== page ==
• Golden Retrievers
  • Springer Spaniels

Short snouts are a risk factor

Flat-faced (brachycephalic) breeds are more at risk of heat stroke in dogs because they are unable to cool themselves down effectively.
Normally, a dog pants to cool themselves down and the heat in their body evaporates away through their breath and saliva. But flat-faced breeds have tight nostrils, small throats, and large tongues, which means they can’t pant as well as other dogs and can’t breathe out as much hot air.
They also have short snouts, which means a lower surface area for saliva and heat to evaporate away from. So they can’t lower their temperature as well as a dog with a long nose.
To find out more about why flat-faced breeds seem more vulnerable to certain health conditions,
listen to our podcast
with veterinarian Dr Emma Milne.

Big breeds and overweight dogs are vulnerable

Large and giant breeds are also at greater risk of heat stroke. Dogs that weigh more than 50kg are
3.42x more likely
to suffer from heat stroke compared to a <10kg dog.
Size has a big impact on your dog’s likelihood of suffering from heatstroke. Dogs who simply weigh more than average for their breed, including overweight and obese pets, are almost 1.5x more likely to suffer from heatstroke.

Thick fur can cause hot dogs

Finally, dogs with very long or thick fur are vulnerable to suffering from heat stroke.
Arctic breeds like Alaskan Malamutes and Siberian Huskies are bred to withstand cold temperatures and retain heat, so they can struggle to cool themselves down in hot weather.

Symptoms of heat stroke in dogs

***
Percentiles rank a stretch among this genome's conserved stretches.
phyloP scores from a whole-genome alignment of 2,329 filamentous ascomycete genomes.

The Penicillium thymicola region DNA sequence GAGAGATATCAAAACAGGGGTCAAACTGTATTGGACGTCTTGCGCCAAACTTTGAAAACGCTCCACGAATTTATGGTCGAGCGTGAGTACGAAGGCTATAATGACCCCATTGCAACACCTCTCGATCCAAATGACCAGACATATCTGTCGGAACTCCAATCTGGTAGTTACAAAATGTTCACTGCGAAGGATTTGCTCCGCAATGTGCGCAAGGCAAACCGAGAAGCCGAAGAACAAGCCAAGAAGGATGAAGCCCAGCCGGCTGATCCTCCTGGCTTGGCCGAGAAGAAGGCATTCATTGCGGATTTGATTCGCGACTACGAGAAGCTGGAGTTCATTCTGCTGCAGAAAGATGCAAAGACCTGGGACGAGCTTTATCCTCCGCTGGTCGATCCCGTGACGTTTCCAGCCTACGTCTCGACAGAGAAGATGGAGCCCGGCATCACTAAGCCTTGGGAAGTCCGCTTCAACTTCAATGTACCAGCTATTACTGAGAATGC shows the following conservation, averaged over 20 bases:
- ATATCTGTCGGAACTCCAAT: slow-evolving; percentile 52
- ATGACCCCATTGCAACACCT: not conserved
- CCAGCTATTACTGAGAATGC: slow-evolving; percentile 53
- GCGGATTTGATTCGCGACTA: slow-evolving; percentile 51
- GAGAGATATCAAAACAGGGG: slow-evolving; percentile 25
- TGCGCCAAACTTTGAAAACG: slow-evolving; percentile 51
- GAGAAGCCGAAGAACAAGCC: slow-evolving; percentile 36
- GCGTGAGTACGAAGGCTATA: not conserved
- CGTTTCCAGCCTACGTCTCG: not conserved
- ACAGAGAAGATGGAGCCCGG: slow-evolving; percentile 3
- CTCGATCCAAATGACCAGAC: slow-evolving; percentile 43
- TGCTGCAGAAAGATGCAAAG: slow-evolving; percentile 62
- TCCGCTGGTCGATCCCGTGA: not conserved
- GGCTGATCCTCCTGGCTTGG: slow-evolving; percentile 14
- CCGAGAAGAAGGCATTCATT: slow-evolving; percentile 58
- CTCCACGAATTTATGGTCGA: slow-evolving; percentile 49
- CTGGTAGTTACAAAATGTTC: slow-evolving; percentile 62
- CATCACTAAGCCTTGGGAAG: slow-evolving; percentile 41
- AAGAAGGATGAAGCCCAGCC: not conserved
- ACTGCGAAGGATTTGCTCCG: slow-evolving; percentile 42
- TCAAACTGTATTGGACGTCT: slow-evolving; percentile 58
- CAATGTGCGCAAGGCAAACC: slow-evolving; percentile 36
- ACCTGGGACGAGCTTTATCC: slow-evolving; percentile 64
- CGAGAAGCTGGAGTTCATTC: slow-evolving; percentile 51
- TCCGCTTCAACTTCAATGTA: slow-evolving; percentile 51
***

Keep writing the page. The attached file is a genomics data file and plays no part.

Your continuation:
The clinical symptoms of heat stroke in dogs are:
  • Excessive panting
  • Excessive drooling
  • High temperature (A normal dog’s temperature is 37-39°C.)
  • Stiffness
  • Lethargy
  • Reluctance to move
  • Vomiting (Which may be bloody)
  • Diarrhoea (Which may be bloody)
  • Wobbly, uncoordinated movement (Ataxia)
  • Confusion or disorientation
  • Collapse
  • Seizures
  • Coma

Treatment for heat stroke in dogs

If you think your dog is suffering from heatstroke, you must keep them calm, still, and cool. You must also call your vet for advice and take your dog into the veterinary practice as soon as advised.
You should follow the tips to cool your dog down before going to the vet and (if possible) on your way to the vets. Early treatment for heat stroke in dogs is key to a dog’s survival.

How to cool your dog down

  • Move your dog into a cool, shaded area or in front of a fan.
  • Use an umbrella or other shelter to make shade.
  • Poor cool water over them. (Never use cold or iced water as this can cause their body to go into shock.)
  • Fan your dog or place them in an air-conditioned area. (This is even more effective if you’ve poured some water on them.)
  • Never immerse your dog in cold water as this can cause shock.
  • Keep them calm and still, too much movement can cause overheating and cardiac distress because heat stroke makes their heart unstable.
  • Give them a drink of water if your dog is alert and able to drink safely.
You should keep your dog still, in the shade, and continue pouring water onto them until their breathing starts to go back to normal. While cooling your dog down, you must also call your vet for advice.

How to prevent heat stroke in dogs

The key to preventing heat stroke in dogs is keeping your dog cool and hydrated in hot weather. You can keep your pup safe by following these tips:
  • Make sure your dog always has access to a bowl of clean water to drink from.
  • Always take water with you when you go out so your dog can have a drink.
  • Avoid strenuous exercise in hot weather.
  • Try going for walks in cooler hours in the early morning and late evening.
  • Avoid going outside with your dog between 11am and 3pm when the sun is strongest.
  • Make sure your dog always has a cool space out of direct sunlight where they can rest.
  • Put a damp towel or a cool mat on their bed.
  • Freeze some chews or chew toys for a cooling treat.
  • Never leave your dog alone in a hot car or house.
Although the sunshine and warm weather might be beckoning you and your pooch outside, it’s important you follow these tips to keep them safe and prevent avoidable illness like heat stroke in dogs.

Get pet care tips and offers in your inbox

Join our newsletter to get everything your pets want you to know about.
By joining, you agree to marketing emails. Unsubscribe anytime. See our privacy policy.